Eventually, he'll have to decide if he's a smoker for life or if he's not. If he is, then he has used this decision to define himself as a person, and he may very well be the wrong person for you in the long term. Remind yourself that you'll never be able to change who he is, but you definitely have the power to drop that sucka like a hot potato if he's not the right guy (seriously, if he actually gets "upset" when you confront him - PFFF!!!! - then the relationship was meant to be ruined; you have every right to communicate with your boyfriend!).
Go get'em! And just make sure that you start up the dialogue ASAP - life is short, and communication is your first step on the way to living it to the fullest."
- Posted on 04/20/2010 by Mary
Tell us all about it... how cute their hair was; how you started eating ketchup and mustard on your hot dogs because that's how they ate theirs; how you wrote their name 100 times on one page in your notebook. We won't tell them.
(I ask because I just saw the "First Crush" episode of Drake and Josh.)
Mine... well he was in my ballet class and we got paired up for the pas de deux at the recital, and he was like the only boy I knew because I went to all-girls' school and of course he was the only boy at ballet. And one time in 5th grade he kissed me on the lips but just a peck, outside the Howard Johnson's.
And I just looked him up and saw that now he's a real estate agent. Yes, I facebook stalked my 5th grade crush for you; I hope you're happy.
- Posted on 04/18/2010 by Mary
This week's advice-seeker says:
"i fell for this guy, and he ended up moving. his best friend was my best friend. my best friend was there for me when i was going through all of it and we started dating. now we've been dating for ten months and i love him. BUT, the guy i fell for still sends me texts telling me how much it sucks that we can't be together and we talk about it all the time. i found out he's moving back, and even though i love my boyfriend, i never got to be with the guy that i fell for and i still feel for him so much. i don't know what to do. help."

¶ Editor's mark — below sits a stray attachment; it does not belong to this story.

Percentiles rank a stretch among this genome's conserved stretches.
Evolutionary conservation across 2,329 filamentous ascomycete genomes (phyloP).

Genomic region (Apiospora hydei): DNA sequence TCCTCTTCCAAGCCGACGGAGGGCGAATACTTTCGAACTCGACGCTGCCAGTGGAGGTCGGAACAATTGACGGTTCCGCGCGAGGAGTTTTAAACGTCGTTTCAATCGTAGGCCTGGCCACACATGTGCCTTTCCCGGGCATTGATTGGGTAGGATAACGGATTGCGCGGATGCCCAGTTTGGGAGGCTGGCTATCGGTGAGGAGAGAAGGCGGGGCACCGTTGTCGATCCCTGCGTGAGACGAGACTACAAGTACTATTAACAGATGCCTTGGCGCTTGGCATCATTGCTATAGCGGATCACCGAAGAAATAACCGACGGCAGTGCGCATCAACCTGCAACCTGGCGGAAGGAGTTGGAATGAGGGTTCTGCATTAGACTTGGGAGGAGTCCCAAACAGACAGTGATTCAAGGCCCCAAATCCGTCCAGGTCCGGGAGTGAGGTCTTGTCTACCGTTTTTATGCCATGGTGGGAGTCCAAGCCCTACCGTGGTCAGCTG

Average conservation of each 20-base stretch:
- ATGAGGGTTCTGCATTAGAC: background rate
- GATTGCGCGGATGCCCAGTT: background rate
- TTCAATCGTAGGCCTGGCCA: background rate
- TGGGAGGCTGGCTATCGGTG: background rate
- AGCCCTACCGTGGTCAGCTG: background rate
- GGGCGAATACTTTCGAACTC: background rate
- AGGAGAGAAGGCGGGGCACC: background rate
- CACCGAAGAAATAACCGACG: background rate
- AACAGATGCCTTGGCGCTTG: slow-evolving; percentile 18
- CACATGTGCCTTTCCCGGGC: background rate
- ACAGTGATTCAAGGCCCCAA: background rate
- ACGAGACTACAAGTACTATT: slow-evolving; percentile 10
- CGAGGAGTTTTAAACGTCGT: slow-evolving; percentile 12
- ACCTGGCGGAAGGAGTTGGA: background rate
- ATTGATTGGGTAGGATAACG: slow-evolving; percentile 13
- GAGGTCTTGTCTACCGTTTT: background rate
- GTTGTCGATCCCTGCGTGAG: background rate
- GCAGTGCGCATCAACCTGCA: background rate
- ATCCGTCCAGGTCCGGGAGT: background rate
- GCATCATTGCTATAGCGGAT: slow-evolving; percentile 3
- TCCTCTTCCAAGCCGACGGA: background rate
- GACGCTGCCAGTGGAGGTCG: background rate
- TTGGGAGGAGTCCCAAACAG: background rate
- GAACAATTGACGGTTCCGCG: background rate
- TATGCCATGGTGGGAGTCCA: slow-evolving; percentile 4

And Miriam McDonald (Emma on Degrassi) says...
"Two guys, one girl... Uh oh!
You're certainly not alone -- I think at some point almost everyone has felt a little conflicted when it comes to this kind of stuff. But here's my completely un-expert opinion ;)
You say you have a boyfriend who you love. It sounds as if your relationship with your current boyfriend has been great, so please don't let the fact that this other guy is moving back to mess up what you have!
The mystery of what it could be like with guy #2 is intriguing I'm sure, but love triangles are dangerous. If you keep up the text messaging, etc. with guy #2, it's only going to make it harder for you, so I think you should cut that off! Someone is bound to get hurt unless you are clear with both guys on where you stand.
If you focus too much on what could be, you may lose sight of what you have! I think the best thing for you to do is focus on how great your boyfriend has been for the past 10 months and try and put this other guy out of your mind for the moment... as hard as it may be!
I hope this is helpful!
All the best,
PS: If you have an advice question you want answered in the blog, let me know. We might pick your question to send to a Degrassi star!
- Posted on 04/10/2010 by Mary
K.C. thinks he and Clare "can't be happy together" and were "just too different." Or maybe he was just more into Jenna, and 15 years old, and that was enough reason.
If you've ever done the unenviable deed of ending a relationship... how did you know it was time? And did you make the right decision?
- Posted on 04/06/2010 by Mary
This week's advice-seeker says:
So me and my guy friend are really close, and of course everyone thinks that there's "something going on between us," but I really haven't thought much of it. I usually just brush it off, but last night I had a dream about us in a relationship. I'm still a bit freaked out by it and I don't know if my subconscious is trying to tell me something. I mean I haven't really thought about it, but we're so much alike that we would be a great match and since were already so close we don't have any of those awkward pauses... ever. Now a part of me really thinks that we could work, but the other half is a bit cautious about it.
Now my feelings for him are mixed . I'm not quite sure if I should tell him though because we talk about everything and he has vented to me about how he hates girls chasing after him and every girl he talks to ends up liking him and that I am the only one who hasn't, and he totally appreciates it. Now I'm stuck with the dilemma of telling him and he may freak out and we would lose our friendship. Or tell him how I really feel, get it off my chest, and possibly have a chance for a new relationship.